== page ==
Monday, 21 August 2017

'Committee' at the Donmar Warehouse

We went to see 'Committee' at the Donmar Warehouse a few weeks ago, the new 'musical' based on transcripts of the Parliamentary hearing about Kids Company and how it went bankrupt.  It was big news for a few days, about his successive Government grants had kept Kids Company afloat for years until the Cabinet office said 'no more'. Everyone with a public platform, including Prime Ministers had said what marvellous work Kids Company did, helping young people that social services couldn't reach so it was a brave minister who said 'no'. No doubt he already had everyone lined up behind him for when the proverbial hit the fan. Which it did with threats of civil disturbances that didn't really happen.

We see the select committee getting ready for another hearing, alerted that it might actually get some publicity since the people involved are Camila Batmanghelidjh and Alan Yentob. The script and songs are lifted from the transcript of the hearing, which is an interesting idea but I'm not sure it worked terribly well. When this play was first mentioned I didn't want to see it at all since I was involved in the margins of briefing for the hearing, but then I thought 'why not?'. It's only 80 minutes without an interval so it's not like it's a full evening wasted if it's not good.

Was it good? Well, not really as a whole. There were some nice performances (Sandra Marvin was excellent in all the padding as Camilla and Alexander Hanson is always worth watching) but it didn't work for me as a play. What was it meant to do? Send us out into the night commiserating with Kids Company or congratulating government on finally having some balls and saying no? Or something else? Simply presenting us with a highly edited version of the transcript of the hearing doesn't really take us anywhere. And calling it a 'musical' was a mistake. Where were the tunes?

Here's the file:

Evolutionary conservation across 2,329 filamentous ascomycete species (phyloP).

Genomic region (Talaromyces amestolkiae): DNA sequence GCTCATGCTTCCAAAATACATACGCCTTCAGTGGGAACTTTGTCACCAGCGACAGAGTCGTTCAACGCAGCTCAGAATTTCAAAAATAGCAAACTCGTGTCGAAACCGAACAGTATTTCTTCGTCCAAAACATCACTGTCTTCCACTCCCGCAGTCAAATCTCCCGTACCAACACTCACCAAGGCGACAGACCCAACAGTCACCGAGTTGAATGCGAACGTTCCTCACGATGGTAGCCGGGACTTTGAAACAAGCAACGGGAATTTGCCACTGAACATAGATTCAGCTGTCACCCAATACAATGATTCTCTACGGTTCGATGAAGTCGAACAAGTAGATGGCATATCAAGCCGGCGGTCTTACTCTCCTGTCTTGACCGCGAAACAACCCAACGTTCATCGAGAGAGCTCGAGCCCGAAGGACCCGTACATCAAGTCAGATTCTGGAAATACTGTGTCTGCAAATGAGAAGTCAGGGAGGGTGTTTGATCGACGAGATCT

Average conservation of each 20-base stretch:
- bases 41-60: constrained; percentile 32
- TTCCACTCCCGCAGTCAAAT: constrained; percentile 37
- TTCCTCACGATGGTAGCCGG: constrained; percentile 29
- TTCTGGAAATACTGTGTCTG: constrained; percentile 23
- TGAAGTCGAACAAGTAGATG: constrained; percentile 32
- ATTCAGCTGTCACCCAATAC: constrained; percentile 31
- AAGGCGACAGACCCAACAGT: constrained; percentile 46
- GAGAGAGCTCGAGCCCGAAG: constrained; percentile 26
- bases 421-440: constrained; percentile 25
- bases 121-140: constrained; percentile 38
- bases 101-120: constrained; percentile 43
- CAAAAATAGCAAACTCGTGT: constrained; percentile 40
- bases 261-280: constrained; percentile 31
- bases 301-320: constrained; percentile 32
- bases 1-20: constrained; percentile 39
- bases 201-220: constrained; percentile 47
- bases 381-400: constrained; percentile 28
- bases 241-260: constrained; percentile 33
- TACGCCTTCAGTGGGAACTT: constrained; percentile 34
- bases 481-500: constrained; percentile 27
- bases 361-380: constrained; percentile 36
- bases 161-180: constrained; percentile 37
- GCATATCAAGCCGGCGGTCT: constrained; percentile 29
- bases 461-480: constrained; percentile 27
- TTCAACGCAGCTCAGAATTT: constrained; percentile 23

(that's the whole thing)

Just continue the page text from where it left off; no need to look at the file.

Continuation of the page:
Where it dd work were the impersonations of some of the politicians, like Rosemary Ashe as Kate Hoey (accent and all) and Rebecca Lock as Cheryl Gillan. I particularly liked Cheryl since I worked to the real Cheryl in the '90s in the dying days of the last John Major government. Her apparent inability to pronounce Camilla's last name was so on target.

It wasn't a wasted evening by any means and I'm pleased to have seen it but I don't think I'll go to any future revivals... if it's ever revived.

'The Encounter: Drawings from Leonardo to Rembrandt' at the National Portrait Gallery

The current drawings exhibition at the National Portrait Gallery proudly proclaims we'll see works by artists from Leonardo to Rembrandt and that's what we get. We only get one drawing each by those big name artists and there's a goodly selection of Holbeins (as there would be) but it was the lesser known drawers that I found fascinating and it's them that I'll focus on. Not lesser know artists, for they are great masters, but not necessarily known for their drawings.

The first one I noticed was 'Man Wearing A Cap' by Filipino Lippi (the son of Fra Filippo Lippi). I've seen his glorious paintings in the National gallery and elsewhere but I've never thought of him as a drawer in any medium. That's clearly daft since he must have drawn to design his paintings but thinking of him sitting in his studio or in a tavern sketching away is something I've never considered. It's the same thing for Benozzo Gozzoli and his small drawing of a 'Boy with Curly Hair' - Gozzoli painted jewel-like panels and frescoes but he also drew.

I never expected to see drawings by Gozzoli or Lippi and that's why I enjoyed this exhibition so much. It gives us a glimpse into another side of artists we're familiar with but haven't considered in this way before. Was it just part of the job or was it recreation for these artists? Did they draw too relax or was it to collect faces and bodies to use in their painted works?